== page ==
“It used to be the canary in the coal mine. Now it’s the oyster in the half shell.”
As we find ourselves spending our final days at the beach, we may not realize that our oceans are changing before our eyes. But Governor Inslee might suggest we take a deeper look. If the oyster is the canary of the changing chemistry in our oceans, this signals that we ought to get out—not of the water, but out of the grips of dirty fossil fuels. That’s because ocean acidification is driven by the same carbon pollution that’s causing climate change, and it’s a serious threat to our seafood and local economies. It’s a challenge that states cannot solve alone, which is why the Environmental Protection Agency’s (EPA) plan to place the first-ever federal limits on carbon pollution from our nation’s top polluters, power plants, are critical; they’re heeding the warning of the oyster in the half shell.
Our oceans absorb nearly one third of the carbon pollution released into our air, which makes them more acidic—this process is known as ocean acidification. However, for an ecosystem to thrive, it needs the chemistry of the ocean to stay in a certain range. Otherwise, as the ocean becomes more acidic, it becomes harder for shellfish like oysters, clams, crabs and sea snails to build strong shells.
Ocean acidification is already impacting shellfish and ocean ecosystems from the Pacific Northwest to the Gulf of Maine. Recently, the Gulf of Maine saw an increase in the number of lobsters with shell disease, and warming waters and ocean acidification have been cited as possible factors in the declining lobster population. Around 2006, Pacific Northwest oyster larvae began dying off in large numbers, completely wiping out some hatcheries. Similarly, scientists are worried about Alaska, where the crab and salmon fisheries off the coastline are also threatened.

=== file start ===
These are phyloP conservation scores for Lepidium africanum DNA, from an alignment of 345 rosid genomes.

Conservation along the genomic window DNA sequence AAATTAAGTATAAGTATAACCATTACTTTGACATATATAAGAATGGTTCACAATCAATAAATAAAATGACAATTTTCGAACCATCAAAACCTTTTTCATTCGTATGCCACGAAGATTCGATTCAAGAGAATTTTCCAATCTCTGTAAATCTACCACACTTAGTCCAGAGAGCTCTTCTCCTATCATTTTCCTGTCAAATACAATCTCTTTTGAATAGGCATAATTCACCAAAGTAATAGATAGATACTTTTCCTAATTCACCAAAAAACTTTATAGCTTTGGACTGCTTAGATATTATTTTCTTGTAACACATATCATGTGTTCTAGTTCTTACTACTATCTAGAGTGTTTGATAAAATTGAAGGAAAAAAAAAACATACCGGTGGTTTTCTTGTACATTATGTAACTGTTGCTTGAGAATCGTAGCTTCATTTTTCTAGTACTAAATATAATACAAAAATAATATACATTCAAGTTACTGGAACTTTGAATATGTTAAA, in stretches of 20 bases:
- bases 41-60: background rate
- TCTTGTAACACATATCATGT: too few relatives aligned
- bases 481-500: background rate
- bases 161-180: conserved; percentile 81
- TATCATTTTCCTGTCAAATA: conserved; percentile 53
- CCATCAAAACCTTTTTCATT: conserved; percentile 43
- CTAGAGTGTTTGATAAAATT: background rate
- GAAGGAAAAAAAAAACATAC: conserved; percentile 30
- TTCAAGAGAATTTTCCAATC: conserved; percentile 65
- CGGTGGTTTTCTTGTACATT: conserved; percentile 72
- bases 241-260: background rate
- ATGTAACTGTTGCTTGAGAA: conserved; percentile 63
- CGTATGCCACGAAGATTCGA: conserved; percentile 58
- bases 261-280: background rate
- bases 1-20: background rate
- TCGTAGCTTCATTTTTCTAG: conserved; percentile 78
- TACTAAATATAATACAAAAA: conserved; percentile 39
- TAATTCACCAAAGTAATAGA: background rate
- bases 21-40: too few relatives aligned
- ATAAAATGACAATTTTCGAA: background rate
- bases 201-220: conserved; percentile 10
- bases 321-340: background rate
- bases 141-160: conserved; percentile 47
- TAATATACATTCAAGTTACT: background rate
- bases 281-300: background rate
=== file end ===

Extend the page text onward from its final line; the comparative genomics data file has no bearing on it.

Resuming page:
Yet, this problem extends beyond endangering our seafood; it’s also jeopardizing the future of our local economies. Currently, the fishing industry in Washington State employs 42,000 people and generates $1.7 billion in annual revenue—and much of the $270 million shellfish industry is at risk. In Alaska, the fishing industry brings in $5 billion per year and helps employ over 100,000 people. Yet, there are real concerns that the state’s $100 million king crab fishery could collapse, and changes impacting subsistence fisheries would threaten the food supply for 120,000 residents. In Maine, the fishing industry generated over a half a billion dollars last year, with $364 million coming from lobsters and $17 million from softshell clams—two economically important stocks of shellfish greatly jeopardized by ocean acidification.
States are taking notice, and so are Senators Maria Cantwell and Mark Begich—they are working to expand the buoys system, a network of data collecting devices strategically placed in our oceans by the National Oceanic and Atmospheric Administration (NOAA), so we can accurately monitor the changing chemistry of our oceans. However, this will only show us the extent of the problem; we also need concrete steps to address ocean acidification. The EPA has taken important steps to reduce our carbon emissions by placing fuel efficiency standards on our cars and proposing the first national limits on the amount of carbon pollution power plants can spew into our air. These steps show the world that we’ve seen the warning of the oyster in the half shell, and we’re serious about combating ocean acidification. Of course, our air and water flows beyond our borders, which is why we must also come together to forge an international agreement.
(Flickr photograph taken by Berit Watkin)